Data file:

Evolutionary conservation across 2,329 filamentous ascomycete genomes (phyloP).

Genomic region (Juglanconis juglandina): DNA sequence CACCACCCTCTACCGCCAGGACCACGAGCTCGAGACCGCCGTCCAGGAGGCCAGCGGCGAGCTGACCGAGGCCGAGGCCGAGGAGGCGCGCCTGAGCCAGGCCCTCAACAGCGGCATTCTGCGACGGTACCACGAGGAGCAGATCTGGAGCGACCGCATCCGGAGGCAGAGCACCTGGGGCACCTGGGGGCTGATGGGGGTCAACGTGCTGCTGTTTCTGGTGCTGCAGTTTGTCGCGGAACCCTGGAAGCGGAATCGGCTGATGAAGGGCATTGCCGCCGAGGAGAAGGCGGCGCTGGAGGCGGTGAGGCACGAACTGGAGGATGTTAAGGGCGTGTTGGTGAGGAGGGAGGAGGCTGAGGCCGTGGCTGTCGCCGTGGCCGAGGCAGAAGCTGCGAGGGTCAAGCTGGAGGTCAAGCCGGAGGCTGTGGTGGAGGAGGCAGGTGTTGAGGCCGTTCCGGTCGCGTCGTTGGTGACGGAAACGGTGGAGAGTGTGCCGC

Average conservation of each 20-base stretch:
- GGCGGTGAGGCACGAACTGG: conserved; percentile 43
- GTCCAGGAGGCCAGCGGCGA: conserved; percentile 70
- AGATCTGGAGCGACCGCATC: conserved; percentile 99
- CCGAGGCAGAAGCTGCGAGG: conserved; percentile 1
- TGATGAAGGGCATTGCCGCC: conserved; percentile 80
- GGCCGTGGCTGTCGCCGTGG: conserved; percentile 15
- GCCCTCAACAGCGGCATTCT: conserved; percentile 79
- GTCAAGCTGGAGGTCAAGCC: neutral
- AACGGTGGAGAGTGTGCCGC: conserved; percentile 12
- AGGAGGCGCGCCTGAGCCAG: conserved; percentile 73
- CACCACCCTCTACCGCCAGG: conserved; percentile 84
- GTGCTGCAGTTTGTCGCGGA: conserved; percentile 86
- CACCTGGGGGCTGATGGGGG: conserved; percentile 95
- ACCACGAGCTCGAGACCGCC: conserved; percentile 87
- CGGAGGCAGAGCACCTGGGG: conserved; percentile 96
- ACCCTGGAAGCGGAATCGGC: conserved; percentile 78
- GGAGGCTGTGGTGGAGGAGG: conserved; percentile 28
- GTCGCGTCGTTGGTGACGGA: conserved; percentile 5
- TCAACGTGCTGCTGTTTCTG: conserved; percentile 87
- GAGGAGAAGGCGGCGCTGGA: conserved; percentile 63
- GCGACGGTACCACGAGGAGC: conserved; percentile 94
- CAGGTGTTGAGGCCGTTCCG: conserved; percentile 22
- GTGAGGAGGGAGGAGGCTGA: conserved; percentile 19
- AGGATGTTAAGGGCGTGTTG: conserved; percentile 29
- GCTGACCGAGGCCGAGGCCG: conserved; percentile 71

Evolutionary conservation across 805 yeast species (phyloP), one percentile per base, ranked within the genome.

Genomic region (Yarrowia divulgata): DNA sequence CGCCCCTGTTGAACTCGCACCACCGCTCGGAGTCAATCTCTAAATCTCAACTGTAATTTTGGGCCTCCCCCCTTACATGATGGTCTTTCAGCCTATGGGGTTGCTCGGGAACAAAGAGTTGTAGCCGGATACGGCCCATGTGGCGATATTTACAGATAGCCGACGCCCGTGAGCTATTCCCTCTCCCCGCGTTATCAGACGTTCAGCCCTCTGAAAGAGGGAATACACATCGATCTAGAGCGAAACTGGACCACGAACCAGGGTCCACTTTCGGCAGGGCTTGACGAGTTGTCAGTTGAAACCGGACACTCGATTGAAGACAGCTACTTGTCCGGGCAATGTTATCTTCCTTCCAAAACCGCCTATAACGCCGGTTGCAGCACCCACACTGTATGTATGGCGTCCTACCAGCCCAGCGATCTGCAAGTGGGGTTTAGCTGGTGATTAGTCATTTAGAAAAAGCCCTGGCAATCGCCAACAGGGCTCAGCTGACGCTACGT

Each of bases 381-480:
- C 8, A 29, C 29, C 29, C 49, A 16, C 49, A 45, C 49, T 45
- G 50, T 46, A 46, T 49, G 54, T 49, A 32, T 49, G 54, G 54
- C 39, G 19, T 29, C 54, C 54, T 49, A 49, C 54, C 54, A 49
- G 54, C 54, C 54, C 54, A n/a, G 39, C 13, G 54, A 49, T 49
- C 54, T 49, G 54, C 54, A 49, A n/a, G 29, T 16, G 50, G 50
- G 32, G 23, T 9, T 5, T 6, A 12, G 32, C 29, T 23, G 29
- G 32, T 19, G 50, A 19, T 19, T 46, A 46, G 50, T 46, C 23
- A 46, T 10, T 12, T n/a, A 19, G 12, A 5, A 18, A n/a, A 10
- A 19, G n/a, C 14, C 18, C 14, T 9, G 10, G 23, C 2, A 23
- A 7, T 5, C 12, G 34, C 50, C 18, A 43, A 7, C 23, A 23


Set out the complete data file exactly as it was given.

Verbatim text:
Evolutionary conservation across 2,329 filamentous ascomycete genomes (phyloP).

Genomic region (Juglanconis juglandina): DNA sequence CACCACCCTCTACCGCCAGGACCACGAGCTCGAGACCGCCGTCCAGGAGGCCAGCGGCGAGCTGACCGAGGCCGAGGCCGAGGAGGCGCGCCTGAGCCAGGCCCTCAACAGCGGCATTCTGCGACGGTACCACGAGGAGCAGATCTGGAGCGACCGCATCCGGAGGCAGAGCACCTGGGGCACCTGGGGGCTGATGGGGGTCAACGTGCTGCTGTTTCTGGTGCTGCAGTTTGTCGCGGAACCCTGGAAGCGGAATCGGCTGATGAAGGGCATTGCCGCCGAGGAGAAGGCGGCGCTGGAGGCGGTGAGGCACGAACTGGAGGATGTTAAGGGCGTGTTGGTGAGGAGGGAGGAGGCTGAGGCCGTGGCTGTCGCCGTGGCCGAGGCAGAAGCTGCGAGGGTCAAGCTGGAGGTCAAGCCGGAGGCTGTGGTGGAGGAGGCAGGTGTTGAGGCCGTTCCGGTCGCGTCGTTGGTGACGGAAACGGTGGAGAGTGTGCCGC

Average conservation of each 20-base stretch:
- GGCGGTGAGGCACGAACTGG: conserved; percentile 43
- GTCCAGGAGGCCAGCGGCGA: conserved; percentile 70
- AGATCTGGAGCGACCGCATC: conserved; percentile 99
- CCGAGGCAGAAGCTGCGAGG: conserved; percentile 1
- TGATGAAGGGCATTGCCGCC: conserved; percentile 80
- GGCCGTGGCTGTCGCCGTGG: conserved; percentile 15
- GCCCTCAACAGCGGCATTCT: conserved; percentile 79
- GTCAAGCTGGAGGTCAAGCC: neutral
- AACGGTGGAGAGTGTGCCGC: conserved; percentile 12
- AGGAGGCGCGCCTGAGCCAG: conserved; percentile 73
- CACCACCCTCTACCGCCAGG: conserved; percentile 84
- GTGCTGCAGTTTGTCGCGGA: conserved; percentile 86
- CACCTGGGGGCTGATGGGGG: conserved; percentile 95
- ACCACGAGCTCGAGACCGCC: conserved; percentile 87
- CGGAGGCAGAGCACCTGGGG: conserved; percentile 96
- ACCCTGGAAGCGGAATCGGC: conserved; percentile 78
- GGAGGCTGTGGTGGAGGAGG: conserved; percentile 28
- GTCGCGTCGTTGGTGACGGA: conserved; percentile 5
- TCAACGTGCTGCTGTTTCTG: conserved; percentile 87
- GAGGAGAAGGCGGCGCTGGA: conserved; percentile 63
- GCGACGGTACCACGAGGAGC: conserved; percentile 94
- CAGGTGTTGAGGCCGTTCCG: conserved; percentile 22
- GTGAGGAGGGAGGAGGCTGA: conserved; percentile 19
- AGGATGTTAAGGGCGTGTTG: conserved; percentile 29
- GCTGACCGAGGCCGAGGCCG: conserved; percentile 71

Evolutionary conservation across 805 yeast species (phyloP), one percentile per base, ranked within the genome.

Genomic region (Yarrowia divulgata): DNA sequence CGCCCCTGTTGAACTCGCACCACCGCTCGGAGTCAATCTCTAAATCTCAACTGTAATTTTGGGCCTCCCCCCTTACATGATGGTCTTTCAGCCTATGGGGTTGCTCGGGAACAAAGAGTTGTAGCCGGATACGGCCCATGTGGCGATATTTACAGATAGCCGACGCCCGTGAGCTATTCCCTCTCCCCGCGTTATCAGACGTTCAGCCCTCTGAAAGAGGGAATACACATCGATCTAGAGCGAAACTGGACCACGAACCAGGGTCCACTTTCGGCAGGGCTTGACGAGTTGTCAGTTGAAACCGGACACTCGATTGAAGACAGCTACTTGTCCGGGCAATGTTATCTTCCTTCCAAAACCGCCTATAACGCCGGTTGCAGCACCCACACTGTATGTATGGCGTCCTACCAGCCCAGCGATCTGCAAGTGGGGTTTAGCTGGTGATTAGTCATTTAGAAAAAGCCCTGGCAATCGCCAACAGGGCTCAGCTGACGCTACGT

Each of bases 381-480:
- C 8, A 29, C 29, C 29, C 49, A 16, C 49, A 45, C 49, T 45
- G 50, T 46, A 46, T 49, G 54, T 49, A 32, T 49, G 54, G 54
- C 39, G 19, T 29, C 54, C 54, T 49, A 49, C 54, C 54, A 49
- G 54, C 54, C 54, C 54, A n/a, G 39, C 13, G 54, A 49, T 49
- C 54, T 49, G 54, C 54, A 49, A n/a, G 29, T 16, G 50, G 50
- G 32, G 23, T 9, T 5, T 6, A 12, G 32, C 29, T 23, G 29
- G 32, T 19, G 50, A 19, T 19, T 46, A 46, G 50, T 46, C 23
- A 46, T 10, T 12, T n/a, A 19, G 12, A 5, A 18, A n/a, A 10
- A 19, G n/a, C 14, C 18, C 14, T 9, G 10, G 23, C 2, A 23
- A 7, T 5, C 12, G 34, C 50, C 18, A 43, A 7, C 23, A 23